For 24 years, Jennifer Doyle worked for Enterprise Rent-A-Car on site with an account. As an onsite supervisor, she grew her one-woman team to seven people during her time with the account.
When the pandemic hit, Jennifer was demoted and moved to another department. The new circumstances she found herself in didn’t seem like the right fit for her, so she decided to move on in hopes of finding a better fit.
During her subsequent job search, Jennifer’s resume was reviewed by a recruiter at Intel who noted that her decades of management experience made her a strong candidate. The recruiter recommended that Jennifer develop a technical background to make her a viable candidate for roles at like-minded companies.
“I’m a tech person now, but I definitely wasn’t when I started out,” Jennifer said. ”My goal was to find a job in tech, but my background is in marketing and management.”
Finding her way to the boot camp
Jennifer began researching a program that could smoothly onboard her into the vast world of technology — without overwhelming her. That’s what led her to the remote Northwestern Coding Boot Camp for web development.
“Anytime you start something new, whether you have a background or not, it’s like a puzzle made up of a thousand pieces that are scattered all around the table,” Jennifer said. “But I wanted to prove to myself that I could step out of my comfort zone.”
Jennifer picked up a new full-time job as a career transition coach at Challenger, Gray & Christmas and attended Northwestern Coding Boot Camp part-time, during evenings and on Saturdays. “I think I was especially driven to just keep trying. I tried hard on the homework assignments and the activities to really learn it all,” she said.
Staying motivated through any challenge
Jennifer felt so motivated to succeed that she would find herself spending upwards of twenty hours a week outside of class mastering homework assignments. Whether reading blogs and books or watching YouTube videos, she was apt to use any and all resources available to her.
“My boyfriend is a web developer, so I would also pick his brain so I could learn as much information as possible,” she said. “Hearing the material several different ways sometimes helps to make it click for me.”
Jennifer also made ample use of her instructors’ expertise to get a leg up on the often dense, challenging subject matter. “The tutors, in particular, were really helpful for me,” she said.
Building connections to last a lifetime
Throughout her time in Northwestern Coding Boot Camp, Jennifer worked on three group projects. For the second and third projects, she was a part of a group made up entirely of women. Over the course of many Zoom calls, texts, and Slack messages, the group began to really click with each other. They’ve even remained friends, making sure to stay in touch after their boot camp experience concluded.
“I was at the same job for 24 years, so I didn’t get to meet a lot of people,” Jennifer said. “At that time, the account I managed was my world. But I’ve met more people virtually online in the last year through my temporary job at CG&C and the boot camp than I did in those 24 years. Now, we’re all like, ‘Hey, we should all get together!’”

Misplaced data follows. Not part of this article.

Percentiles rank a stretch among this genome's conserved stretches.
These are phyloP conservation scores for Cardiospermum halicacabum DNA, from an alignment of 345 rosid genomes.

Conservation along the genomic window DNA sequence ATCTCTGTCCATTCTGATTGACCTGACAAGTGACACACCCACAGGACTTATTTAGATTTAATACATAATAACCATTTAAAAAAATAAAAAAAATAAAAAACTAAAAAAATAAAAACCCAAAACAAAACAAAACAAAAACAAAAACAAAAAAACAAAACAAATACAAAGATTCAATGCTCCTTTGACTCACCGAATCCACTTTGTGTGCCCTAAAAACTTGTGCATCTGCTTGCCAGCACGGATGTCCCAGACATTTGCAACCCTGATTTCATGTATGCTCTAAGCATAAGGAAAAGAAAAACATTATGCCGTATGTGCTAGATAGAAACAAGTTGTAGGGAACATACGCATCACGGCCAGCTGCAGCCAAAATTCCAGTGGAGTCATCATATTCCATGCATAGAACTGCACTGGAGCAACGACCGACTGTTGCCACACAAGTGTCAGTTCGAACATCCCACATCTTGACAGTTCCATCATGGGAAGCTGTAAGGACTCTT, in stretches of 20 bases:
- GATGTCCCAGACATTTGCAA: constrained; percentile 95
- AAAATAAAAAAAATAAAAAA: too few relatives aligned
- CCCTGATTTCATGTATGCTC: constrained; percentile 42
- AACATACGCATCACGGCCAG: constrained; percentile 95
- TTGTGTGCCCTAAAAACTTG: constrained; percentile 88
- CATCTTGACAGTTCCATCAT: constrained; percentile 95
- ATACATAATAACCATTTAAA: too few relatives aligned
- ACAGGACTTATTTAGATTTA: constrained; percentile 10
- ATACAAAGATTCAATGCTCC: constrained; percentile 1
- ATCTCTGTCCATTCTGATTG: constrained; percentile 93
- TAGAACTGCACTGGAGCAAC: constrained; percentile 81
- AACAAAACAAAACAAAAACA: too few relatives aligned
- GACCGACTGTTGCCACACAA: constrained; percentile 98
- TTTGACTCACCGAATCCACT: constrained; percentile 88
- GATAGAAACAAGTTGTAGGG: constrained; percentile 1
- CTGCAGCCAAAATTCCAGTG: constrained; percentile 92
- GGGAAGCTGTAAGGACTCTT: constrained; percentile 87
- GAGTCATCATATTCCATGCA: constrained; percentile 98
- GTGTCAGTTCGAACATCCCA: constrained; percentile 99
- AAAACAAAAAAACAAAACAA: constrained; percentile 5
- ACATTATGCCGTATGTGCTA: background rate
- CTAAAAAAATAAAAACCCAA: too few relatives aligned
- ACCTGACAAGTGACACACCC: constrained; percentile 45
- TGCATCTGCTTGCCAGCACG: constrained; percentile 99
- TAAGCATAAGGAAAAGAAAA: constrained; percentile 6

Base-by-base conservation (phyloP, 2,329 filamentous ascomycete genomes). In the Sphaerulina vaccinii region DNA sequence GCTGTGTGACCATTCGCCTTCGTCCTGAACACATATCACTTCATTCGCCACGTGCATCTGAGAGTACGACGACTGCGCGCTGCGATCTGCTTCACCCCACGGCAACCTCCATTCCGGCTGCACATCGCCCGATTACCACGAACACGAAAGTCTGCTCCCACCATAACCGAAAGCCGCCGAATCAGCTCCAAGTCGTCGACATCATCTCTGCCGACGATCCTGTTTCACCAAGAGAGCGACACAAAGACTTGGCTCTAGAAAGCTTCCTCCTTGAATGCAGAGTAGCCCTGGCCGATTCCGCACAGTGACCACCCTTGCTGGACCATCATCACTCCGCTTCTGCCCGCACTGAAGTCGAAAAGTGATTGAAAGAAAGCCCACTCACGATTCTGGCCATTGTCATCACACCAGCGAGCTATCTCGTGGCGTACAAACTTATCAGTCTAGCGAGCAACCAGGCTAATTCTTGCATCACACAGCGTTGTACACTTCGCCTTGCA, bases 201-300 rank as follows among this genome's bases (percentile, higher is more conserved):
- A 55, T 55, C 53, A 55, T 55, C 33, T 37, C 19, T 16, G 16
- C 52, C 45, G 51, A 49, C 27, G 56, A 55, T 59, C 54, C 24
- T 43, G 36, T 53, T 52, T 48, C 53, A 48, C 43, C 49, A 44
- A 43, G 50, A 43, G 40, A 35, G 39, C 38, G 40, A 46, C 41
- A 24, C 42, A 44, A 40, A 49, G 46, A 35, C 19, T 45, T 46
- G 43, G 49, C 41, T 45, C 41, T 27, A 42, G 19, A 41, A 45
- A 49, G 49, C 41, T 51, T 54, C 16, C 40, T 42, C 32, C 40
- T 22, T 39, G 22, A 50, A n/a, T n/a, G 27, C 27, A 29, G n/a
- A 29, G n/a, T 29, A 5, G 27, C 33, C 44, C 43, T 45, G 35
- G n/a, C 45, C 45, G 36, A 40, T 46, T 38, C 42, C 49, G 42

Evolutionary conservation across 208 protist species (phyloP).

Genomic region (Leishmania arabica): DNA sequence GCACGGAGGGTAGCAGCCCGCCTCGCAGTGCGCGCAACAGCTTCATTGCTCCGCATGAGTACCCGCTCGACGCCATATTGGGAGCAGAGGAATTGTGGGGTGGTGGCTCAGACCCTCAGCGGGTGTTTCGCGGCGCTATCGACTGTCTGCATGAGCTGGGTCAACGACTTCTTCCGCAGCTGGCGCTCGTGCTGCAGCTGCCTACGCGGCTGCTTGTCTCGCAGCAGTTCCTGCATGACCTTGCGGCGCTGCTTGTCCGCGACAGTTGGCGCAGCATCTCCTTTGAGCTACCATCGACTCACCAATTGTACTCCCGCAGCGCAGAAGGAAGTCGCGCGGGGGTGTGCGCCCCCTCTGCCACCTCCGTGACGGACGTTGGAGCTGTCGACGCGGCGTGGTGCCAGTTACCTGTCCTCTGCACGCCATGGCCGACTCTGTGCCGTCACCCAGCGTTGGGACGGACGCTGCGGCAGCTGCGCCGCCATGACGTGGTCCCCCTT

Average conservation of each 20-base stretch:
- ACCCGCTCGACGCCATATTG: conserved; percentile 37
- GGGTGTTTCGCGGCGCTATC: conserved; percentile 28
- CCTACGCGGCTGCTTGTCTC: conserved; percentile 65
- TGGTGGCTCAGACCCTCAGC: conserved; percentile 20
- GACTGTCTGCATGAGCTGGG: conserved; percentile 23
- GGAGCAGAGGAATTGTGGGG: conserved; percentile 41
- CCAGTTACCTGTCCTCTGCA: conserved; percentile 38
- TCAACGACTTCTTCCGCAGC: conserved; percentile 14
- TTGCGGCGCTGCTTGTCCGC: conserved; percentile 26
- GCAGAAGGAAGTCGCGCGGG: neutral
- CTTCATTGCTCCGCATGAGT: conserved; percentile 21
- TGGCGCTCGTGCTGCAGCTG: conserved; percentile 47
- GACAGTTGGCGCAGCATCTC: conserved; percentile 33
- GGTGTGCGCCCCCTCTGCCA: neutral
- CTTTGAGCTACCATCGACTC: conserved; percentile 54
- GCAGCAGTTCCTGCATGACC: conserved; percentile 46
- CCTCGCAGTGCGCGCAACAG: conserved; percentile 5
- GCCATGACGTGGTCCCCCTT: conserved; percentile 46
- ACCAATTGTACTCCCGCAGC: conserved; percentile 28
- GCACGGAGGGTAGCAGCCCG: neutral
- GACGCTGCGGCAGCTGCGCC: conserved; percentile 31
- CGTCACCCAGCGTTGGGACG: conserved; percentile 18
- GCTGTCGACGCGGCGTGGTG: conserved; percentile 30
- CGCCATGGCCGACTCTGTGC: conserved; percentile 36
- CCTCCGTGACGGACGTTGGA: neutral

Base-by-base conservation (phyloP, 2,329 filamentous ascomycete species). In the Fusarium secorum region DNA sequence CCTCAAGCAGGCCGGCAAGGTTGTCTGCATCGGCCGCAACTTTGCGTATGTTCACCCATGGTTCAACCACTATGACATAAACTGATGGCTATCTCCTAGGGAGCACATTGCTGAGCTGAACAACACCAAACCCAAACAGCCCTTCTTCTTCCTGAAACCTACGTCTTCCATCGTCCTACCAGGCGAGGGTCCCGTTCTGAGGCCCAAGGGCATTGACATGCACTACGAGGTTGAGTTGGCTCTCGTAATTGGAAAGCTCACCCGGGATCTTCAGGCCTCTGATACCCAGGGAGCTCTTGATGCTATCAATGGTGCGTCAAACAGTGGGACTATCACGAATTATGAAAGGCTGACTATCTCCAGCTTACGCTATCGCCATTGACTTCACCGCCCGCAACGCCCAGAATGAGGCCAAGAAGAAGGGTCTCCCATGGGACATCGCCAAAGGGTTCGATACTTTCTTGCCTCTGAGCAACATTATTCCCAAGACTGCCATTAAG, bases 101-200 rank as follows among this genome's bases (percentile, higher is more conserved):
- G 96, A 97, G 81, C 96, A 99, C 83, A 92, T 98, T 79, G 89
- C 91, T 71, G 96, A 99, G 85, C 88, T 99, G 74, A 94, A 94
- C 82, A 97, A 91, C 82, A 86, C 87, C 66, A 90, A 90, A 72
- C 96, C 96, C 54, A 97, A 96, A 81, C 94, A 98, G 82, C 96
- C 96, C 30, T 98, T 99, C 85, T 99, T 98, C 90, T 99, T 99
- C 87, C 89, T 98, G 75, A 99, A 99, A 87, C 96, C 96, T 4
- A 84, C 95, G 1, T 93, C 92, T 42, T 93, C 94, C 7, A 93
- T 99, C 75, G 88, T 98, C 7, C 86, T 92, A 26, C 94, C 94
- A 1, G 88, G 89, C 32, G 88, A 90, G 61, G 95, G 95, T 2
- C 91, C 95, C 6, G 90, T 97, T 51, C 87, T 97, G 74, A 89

Her first project with this group was an application called Keep On Gifting, which helps track events for friends and family members such as birthdays, anniversaries, retirement parties, or any occasion fed into the program. It would then remind the user when their scheduled event was near.
“We were pretty proud of ourselves. Anytime you do something for the first time and it works, it’s the best feeling,” said Jennifer.
For their final project, Jennifer’s group collaborated on an application called Safety Squad. It was a security app using Twilio’s web services for people going on dates. With it, the user can store five immediate connections to communicate with about their current whereabouts for safety reasons.
“I heard somebody say they went on a blind date and never texted any of their friends when they got home. I kind of thought, ‘Don’t you think they might have wanted to know how you were doing in that situation?’ That’s what inspired the application,” Jennifer said.
The app uses five standard messages that can be instantly sent to a group of friends with the tap of a button, meaning the user wouldn’t have to type in a situation where they might be compromised. “There’s a couple things we’d like to add to it if we ever get the chance to do so,” she said.
Transitioning into the big leagues
On March 23, 2021, Jennifer completed Northwestern Coding Boot Camp. On that same day, she got a job offer.
“The people at the boot camp actually announced it to everyone during program completion. I was blushing,” she recalled.
Having made use of the services like her career counselor and recruiting events, Jennifer felt that the boot camp uniquely equipped her to succeed in the job market.
“I’m really happy with where I’m at. It was really through the Trilogy boot camp that I was able to network with all these different people and get a job in the industry,” she said.
Interested in building a new career, or bolstering an existing one? Explore Northwestern Boot Camps in coding, data science, cybersecurity, financial technology, and UX/UI today.